In my earliest years, there was an abundance of motherly love. Burdened with lifelong health issues, my mother’s sister Lorna was unable to have children. This cruel circumstance and her close relationship with my mother lead to her being actively involved in my upbringing.
Lorna was a teacher; she lived on an acreage near Millarville with lots of trees, a garden, a few farm animals, and a kennel of purebred Norwegian Elkhounds. During summers, I would go to stay, and experience aspects of culture not found in the farming community where I grew up. We went to dog shows, nice restaurants, and always on long walks in the hills. Lorna taught me what biodegradable meant; she took me to buy my first bra. I believe her early influence helped me find the tenacity to complete four degrees, including a doctorate in education.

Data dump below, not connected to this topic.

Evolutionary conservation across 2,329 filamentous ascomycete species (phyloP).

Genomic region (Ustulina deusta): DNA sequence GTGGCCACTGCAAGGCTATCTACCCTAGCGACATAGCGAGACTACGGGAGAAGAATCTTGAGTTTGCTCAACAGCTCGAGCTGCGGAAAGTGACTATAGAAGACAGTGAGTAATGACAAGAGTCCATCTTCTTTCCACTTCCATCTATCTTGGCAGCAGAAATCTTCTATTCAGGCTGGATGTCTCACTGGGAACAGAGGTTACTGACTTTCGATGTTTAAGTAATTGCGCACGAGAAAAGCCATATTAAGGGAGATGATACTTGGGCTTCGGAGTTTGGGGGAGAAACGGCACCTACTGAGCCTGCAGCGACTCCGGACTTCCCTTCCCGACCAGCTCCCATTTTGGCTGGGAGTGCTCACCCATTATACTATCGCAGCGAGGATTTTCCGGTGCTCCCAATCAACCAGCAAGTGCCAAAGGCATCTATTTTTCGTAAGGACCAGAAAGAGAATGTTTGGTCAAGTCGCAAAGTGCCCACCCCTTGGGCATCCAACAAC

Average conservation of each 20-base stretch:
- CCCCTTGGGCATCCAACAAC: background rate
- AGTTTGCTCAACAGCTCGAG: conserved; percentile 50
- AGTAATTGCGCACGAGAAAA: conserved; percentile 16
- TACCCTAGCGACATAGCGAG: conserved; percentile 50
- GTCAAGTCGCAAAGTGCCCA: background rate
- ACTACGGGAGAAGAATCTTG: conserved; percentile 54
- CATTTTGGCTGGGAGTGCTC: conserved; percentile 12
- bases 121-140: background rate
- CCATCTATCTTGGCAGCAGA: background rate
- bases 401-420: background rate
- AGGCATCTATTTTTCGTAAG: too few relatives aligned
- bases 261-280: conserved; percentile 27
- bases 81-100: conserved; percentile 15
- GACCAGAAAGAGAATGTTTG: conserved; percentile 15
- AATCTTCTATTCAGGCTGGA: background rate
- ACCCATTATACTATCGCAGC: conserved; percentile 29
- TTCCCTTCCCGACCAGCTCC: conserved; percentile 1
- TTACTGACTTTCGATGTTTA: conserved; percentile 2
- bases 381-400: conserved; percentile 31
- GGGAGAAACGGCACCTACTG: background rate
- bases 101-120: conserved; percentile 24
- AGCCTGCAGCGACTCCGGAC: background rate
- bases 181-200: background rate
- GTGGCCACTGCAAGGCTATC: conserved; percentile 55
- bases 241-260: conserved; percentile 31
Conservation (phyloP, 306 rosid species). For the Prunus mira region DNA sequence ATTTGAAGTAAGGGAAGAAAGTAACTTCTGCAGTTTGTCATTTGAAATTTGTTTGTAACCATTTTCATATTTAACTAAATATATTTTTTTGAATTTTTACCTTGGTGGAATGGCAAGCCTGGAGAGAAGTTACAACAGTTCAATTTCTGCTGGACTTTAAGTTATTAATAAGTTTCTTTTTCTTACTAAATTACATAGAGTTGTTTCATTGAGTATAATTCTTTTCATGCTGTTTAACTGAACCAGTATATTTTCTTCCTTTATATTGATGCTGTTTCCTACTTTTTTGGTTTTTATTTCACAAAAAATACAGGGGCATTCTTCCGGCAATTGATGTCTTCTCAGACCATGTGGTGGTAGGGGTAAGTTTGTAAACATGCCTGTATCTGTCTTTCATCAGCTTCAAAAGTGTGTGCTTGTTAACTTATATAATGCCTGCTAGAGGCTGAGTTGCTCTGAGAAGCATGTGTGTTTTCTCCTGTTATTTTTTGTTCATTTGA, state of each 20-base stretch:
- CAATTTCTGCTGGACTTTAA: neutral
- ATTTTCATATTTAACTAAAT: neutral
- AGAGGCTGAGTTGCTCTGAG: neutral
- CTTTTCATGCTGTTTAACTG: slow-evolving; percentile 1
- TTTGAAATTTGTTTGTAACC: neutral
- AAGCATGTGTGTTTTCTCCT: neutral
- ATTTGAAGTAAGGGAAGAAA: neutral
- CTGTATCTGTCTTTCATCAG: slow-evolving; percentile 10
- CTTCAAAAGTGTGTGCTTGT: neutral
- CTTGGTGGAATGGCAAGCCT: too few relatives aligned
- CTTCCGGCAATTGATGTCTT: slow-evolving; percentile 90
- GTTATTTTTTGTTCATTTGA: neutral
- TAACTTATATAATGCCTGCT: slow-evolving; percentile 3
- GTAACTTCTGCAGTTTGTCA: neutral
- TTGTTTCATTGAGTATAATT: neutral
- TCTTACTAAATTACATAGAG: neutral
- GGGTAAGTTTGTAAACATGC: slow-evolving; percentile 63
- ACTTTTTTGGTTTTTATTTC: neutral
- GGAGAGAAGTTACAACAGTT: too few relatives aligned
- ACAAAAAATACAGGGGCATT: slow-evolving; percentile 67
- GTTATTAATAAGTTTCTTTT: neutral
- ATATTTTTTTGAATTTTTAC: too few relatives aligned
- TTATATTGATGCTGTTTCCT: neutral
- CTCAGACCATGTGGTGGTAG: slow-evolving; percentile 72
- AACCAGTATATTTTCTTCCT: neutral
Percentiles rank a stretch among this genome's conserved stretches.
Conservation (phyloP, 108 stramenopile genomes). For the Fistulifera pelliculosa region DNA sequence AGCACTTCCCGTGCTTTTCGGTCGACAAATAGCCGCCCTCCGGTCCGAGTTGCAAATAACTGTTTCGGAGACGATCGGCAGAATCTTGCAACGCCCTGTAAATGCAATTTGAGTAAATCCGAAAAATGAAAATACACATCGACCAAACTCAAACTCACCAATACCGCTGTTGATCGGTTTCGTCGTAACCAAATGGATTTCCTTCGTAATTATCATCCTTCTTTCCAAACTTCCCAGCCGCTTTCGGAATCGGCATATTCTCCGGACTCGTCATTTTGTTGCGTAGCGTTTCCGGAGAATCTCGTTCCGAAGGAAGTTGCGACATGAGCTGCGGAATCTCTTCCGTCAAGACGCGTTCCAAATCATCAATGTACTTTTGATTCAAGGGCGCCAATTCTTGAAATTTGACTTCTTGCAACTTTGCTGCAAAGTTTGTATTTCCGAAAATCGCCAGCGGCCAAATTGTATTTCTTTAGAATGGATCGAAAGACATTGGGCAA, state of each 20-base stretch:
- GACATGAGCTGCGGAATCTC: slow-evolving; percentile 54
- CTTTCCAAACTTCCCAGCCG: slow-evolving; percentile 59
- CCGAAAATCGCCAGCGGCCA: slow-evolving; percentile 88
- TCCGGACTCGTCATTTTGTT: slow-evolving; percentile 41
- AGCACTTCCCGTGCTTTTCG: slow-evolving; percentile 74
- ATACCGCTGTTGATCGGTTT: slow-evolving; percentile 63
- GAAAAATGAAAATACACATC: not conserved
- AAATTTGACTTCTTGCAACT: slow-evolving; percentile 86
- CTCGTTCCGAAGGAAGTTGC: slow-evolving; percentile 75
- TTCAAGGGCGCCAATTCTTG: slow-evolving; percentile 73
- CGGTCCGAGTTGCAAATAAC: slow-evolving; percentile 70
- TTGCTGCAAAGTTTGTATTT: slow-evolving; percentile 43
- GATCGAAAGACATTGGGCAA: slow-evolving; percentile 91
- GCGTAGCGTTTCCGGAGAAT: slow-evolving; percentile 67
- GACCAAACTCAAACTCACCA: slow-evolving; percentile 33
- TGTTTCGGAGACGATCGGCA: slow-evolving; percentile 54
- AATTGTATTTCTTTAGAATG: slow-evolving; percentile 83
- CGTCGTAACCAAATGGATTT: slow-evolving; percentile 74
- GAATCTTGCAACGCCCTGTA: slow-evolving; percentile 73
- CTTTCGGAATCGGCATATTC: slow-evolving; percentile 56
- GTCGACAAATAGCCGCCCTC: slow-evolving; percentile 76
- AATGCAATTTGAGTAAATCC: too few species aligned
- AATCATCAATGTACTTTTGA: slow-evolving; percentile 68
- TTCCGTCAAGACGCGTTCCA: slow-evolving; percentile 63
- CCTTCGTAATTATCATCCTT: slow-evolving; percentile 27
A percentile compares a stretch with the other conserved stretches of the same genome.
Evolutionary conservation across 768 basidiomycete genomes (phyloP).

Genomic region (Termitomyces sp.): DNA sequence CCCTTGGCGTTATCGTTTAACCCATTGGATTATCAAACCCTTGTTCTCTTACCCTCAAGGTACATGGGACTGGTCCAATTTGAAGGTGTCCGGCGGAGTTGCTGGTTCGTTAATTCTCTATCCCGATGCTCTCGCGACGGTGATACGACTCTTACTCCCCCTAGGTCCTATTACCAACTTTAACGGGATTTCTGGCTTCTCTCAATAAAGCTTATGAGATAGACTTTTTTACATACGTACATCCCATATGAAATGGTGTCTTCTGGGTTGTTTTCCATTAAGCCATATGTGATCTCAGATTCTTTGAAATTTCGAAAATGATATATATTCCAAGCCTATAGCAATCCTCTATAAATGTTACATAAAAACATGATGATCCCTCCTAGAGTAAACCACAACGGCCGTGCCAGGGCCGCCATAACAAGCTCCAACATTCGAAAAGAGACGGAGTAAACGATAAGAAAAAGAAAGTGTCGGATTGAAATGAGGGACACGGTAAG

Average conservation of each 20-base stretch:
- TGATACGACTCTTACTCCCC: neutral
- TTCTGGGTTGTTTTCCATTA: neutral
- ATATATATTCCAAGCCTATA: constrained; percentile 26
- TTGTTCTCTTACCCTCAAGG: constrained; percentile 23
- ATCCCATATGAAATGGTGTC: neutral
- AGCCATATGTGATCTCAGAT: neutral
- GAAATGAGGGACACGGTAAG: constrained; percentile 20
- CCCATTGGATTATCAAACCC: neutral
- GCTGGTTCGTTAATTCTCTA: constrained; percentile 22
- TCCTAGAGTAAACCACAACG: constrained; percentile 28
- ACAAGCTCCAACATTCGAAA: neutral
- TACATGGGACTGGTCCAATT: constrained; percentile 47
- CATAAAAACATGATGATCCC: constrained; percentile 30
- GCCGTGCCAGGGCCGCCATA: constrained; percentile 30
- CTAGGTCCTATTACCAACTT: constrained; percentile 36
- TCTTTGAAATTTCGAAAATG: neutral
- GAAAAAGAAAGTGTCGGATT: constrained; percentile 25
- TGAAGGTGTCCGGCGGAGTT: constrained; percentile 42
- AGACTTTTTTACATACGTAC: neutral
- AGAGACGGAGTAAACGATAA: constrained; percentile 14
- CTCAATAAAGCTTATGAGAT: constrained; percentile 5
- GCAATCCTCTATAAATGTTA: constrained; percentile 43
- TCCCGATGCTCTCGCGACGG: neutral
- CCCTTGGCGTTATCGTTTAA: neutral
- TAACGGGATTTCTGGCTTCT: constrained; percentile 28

By the time I was 10, life on the farm had become turbulent: my father was seriously ill and drank too much. Millarville was my escape from all of this. The house was enclosed by birch trees and you could see the mountains from a hilltop covered in wildflowers. I loved everything about it. When Lorna succumbed to a rare form of blood cancer when I was 12, it broke my heart.
A few years later my uncle quietly sold the property and I felt my heart break again. The Millarville place was my refuge as it had been Lorna’s. Her ashes had been scattered there among the wildflowers. In 1986, my mother died after a long battle with breast cancer and her ashes were also scattered in the meadow. Lorna had lived 42 years and my mother 43.
I feel as tied to the land near Millarville as to the farm I grew up on. I’m a writer and educator with a deep passion for conserving nature and adding to its splendour with lush gardens and stunning pieces of architecture. Such places demand caretakers, not owners.